Cosatu is in fact asking for an exact repeat of what Zuma did in the 2009 crisis. The IMF were utterly scandalized that he chose that moment to give a large increase to those very same public service workers – simply financing their extra consumption – when the crying need was for extra infrastructural spending, both because it would mean growth-inducing investment and because it would provide extra jobs for the unemployed.
As the IMF angrily pointed out, what Zuma was doing was sharply increasing inequality. And this is exactly what Cosatu is now asking for again. Moreover, the Cosatu spokesman, Sizwe Pamla, was annoyed that extra pay for the public service was regarded as consumption expenditure: public servants, he said, were “carrying the economy on their backs”. Thus, amazingly, the IMF is far to the left of Cosatu on the issue of inequality.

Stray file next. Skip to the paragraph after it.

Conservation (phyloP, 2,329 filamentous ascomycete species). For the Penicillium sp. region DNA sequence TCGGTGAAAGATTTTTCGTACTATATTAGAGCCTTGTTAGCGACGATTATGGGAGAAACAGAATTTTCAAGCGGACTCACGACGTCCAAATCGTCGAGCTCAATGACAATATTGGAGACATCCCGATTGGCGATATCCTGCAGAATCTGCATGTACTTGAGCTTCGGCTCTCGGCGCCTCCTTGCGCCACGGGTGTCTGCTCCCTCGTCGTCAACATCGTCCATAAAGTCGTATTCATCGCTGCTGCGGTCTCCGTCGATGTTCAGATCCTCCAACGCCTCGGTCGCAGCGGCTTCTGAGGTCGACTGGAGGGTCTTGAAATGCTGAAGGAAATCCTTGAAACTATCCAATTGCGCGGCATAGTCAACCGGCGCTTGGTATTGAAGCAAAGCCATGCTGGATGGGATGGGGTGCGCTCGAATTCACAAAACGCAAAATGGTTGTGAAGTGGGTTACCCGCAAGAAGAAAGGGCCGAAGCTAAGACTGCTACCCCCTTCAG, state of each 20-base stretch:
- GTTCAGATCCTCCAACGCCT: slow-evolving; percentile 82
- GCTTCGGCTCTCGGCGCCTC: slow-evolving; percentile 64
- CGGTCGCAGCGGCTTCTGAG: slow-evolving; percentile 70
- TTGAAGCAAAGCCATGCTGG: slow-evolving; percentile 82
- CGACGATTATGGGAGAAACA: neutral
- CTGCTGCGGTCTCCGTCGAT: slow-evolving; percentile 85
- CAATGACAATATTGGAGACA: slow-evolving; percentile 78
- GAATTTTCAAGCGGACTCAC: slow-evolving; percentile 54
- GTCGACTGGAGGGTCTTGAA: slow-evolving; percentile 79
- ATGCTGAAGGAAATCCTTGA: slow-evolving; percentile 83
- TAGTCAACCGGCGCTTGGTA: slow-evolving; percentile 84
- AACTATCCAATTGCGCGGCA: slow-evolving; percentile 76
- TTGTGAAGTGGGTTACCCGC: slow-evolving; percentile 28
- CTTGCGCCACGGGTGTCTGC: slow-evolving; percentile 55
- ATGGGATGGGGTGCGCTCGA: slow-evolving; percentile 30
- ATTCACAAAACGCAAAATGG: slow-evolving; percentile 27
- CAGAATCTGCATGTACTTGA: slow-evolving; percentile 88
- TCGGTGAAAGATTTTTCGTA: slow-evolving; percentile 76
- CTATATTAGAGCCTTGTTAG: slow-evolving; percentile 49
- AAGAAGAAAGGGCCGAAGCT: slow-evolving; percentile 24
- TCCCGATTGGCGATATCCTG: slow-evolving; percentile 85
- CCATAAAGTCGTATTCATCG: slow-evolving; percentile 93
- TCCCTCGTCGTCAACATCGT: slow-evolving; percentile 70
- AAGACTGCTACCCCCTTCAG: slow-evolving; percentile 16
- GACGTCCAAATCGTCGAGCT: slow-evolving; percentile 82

In general, the unions need to realise that we are entering a period where those with jobs are the lucky ones and that wage demands need to be weighed very carefully indeed. Only a few months ago, after all, workers at SAA went on strike demanding higher wages. Over eight days they cost SAA R416 million in lost revenue. Now the same unions find themselves volunteering wage cuts of 49% in a vain attempt to save their jobs. This casts a strange light on all the angry rhetoric and toyi-toying we saw then.